Monday, July 15, 2013

Something to believe in

That's what I need: something to believe in. 

The big question for me about Christianity is not just "What is the Good News?" but "What could possibly be Good News in a world that entails such terrible and gratuitous suffering?" What, in other words, would make human life worth living in spite of all that is painful and wretched about it - not only worth living but worth propagating?

What I come up against whenever I try to answer this question is not only my own suffering, nor even just the sufferings of others. What disturbs my attempts to make light of, rationalize, or avoid thinking about our adult traumas are the tears of pain and grief on the faces of children encountered in the flesh and depicted daily on page and screen, innocent and uncomprehending.

Woody Allen is quoted as saying that if God exists he'd better have a good excuse. But can an excuse, even the best, be good enough? And is anything better than an excuse imaginable? Is Good News possible?

Wednesday, July 03, 2013

We're not going

We're all going on a summer holiday, sang Cliff Richard. Not us. Not really. Perhaps a few nights away visiting our more distant family members. But hardly a holiday.

My wife remembers posing the question as a girl - What are holidays for? What are you meant to do? Where to go wasn't the problem back then. It was for parents to decide. If lucky, you were simply taken..

As a boy I always knew what holidays were for. In a word - Escape. Escape from routine, especially the dreaded daily routine of school attendance. I never liked school. To wake up in the morning free of that ghastly obligation. What bliss!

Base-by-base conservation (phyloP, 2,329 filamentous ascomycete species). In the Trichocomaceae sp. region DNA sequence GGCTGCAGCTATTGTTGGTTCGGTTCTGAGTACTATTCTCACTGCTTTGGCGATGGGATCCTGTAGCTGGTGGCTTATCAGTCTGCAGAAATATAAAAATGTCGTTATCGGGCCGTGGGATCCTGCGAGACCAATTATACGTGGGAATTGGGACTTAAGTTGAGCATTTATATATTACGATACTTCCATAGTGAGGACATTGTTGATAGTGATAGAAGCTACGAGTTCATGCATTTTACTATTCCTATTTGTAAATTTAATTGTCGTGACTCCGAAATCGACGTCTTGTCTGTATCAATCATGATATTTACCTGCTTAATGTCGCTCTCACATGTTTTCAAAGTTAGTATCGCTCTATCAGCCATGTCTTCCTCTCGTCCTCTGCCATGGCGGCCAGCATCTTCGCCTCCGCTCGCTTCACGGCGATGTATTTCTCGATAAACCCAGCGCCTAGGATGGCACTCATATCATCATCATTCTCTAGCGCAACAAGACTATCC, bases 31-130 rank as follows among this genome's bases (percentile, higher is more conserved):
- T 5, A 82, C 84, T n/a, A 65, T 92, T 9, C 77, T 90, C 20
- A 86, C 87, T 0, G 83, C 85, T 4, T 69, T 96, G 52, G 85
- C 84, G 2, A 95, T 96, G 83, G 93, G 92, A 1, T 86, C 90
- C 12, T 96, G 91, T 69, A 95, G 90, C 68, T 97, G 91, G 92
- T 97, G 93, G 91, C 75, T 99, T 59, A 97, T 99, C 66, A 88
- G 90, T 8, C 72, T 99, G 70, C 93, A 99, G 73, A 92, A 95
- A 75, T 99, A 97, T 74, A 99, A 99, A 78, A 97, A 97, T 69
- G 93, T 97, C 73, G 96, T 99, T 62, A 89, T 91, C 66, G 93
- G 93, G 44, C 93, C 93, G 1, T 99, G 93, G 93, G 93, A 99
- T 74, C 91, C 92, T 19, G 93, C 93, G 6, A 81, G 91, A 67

But now, at my age, novelty makes me sad; leaves me asking why I have not done this, been here, before. Revisiting places and experiences, even reading again much-thumbed books, is more satisfying. In particular, since retirement from parish ministry I have nothing and nobody to escape from. My centre of gravity (and how I love gravity) is here at home.

A sober contemplation is that one day I will indeed be taken, bodily removed, from my home and the blessed company of those who share it with me, for a long, long holiday, an endless rest. Too long. Too soon.

Tuesday, July 02, 2013

It's harder when you're old

One of the things I've noticed about being old - did I tell you I've just turned seventy? - is how hard it is to avoid the company and conversation of those who only want to talk about their ailments and their holidays. Lacking curiosity about the first, and having little appetite for the second, can put you at a social disadvantage. 

Which is why we started our own Book Group.

I've always been a non-fiction type myself but in the group we have been mostly reading novels. I'm presently convalescing after a bout of exposure to Erin Morgenstern's 'The Night Circus'. Reading it I found was like being caught up in a magical whirlwind. As with the circus of the book, leaving it you are left wondering whether the dream is on the inside or the outside.

Some religious traditions seem to recognise that the external world may be hallucinatory. European philosophers of the Enlightenment acknowledged as much. The imaginative work of writers like Morgenstern awaken us to a strange reality we too easily take for granted.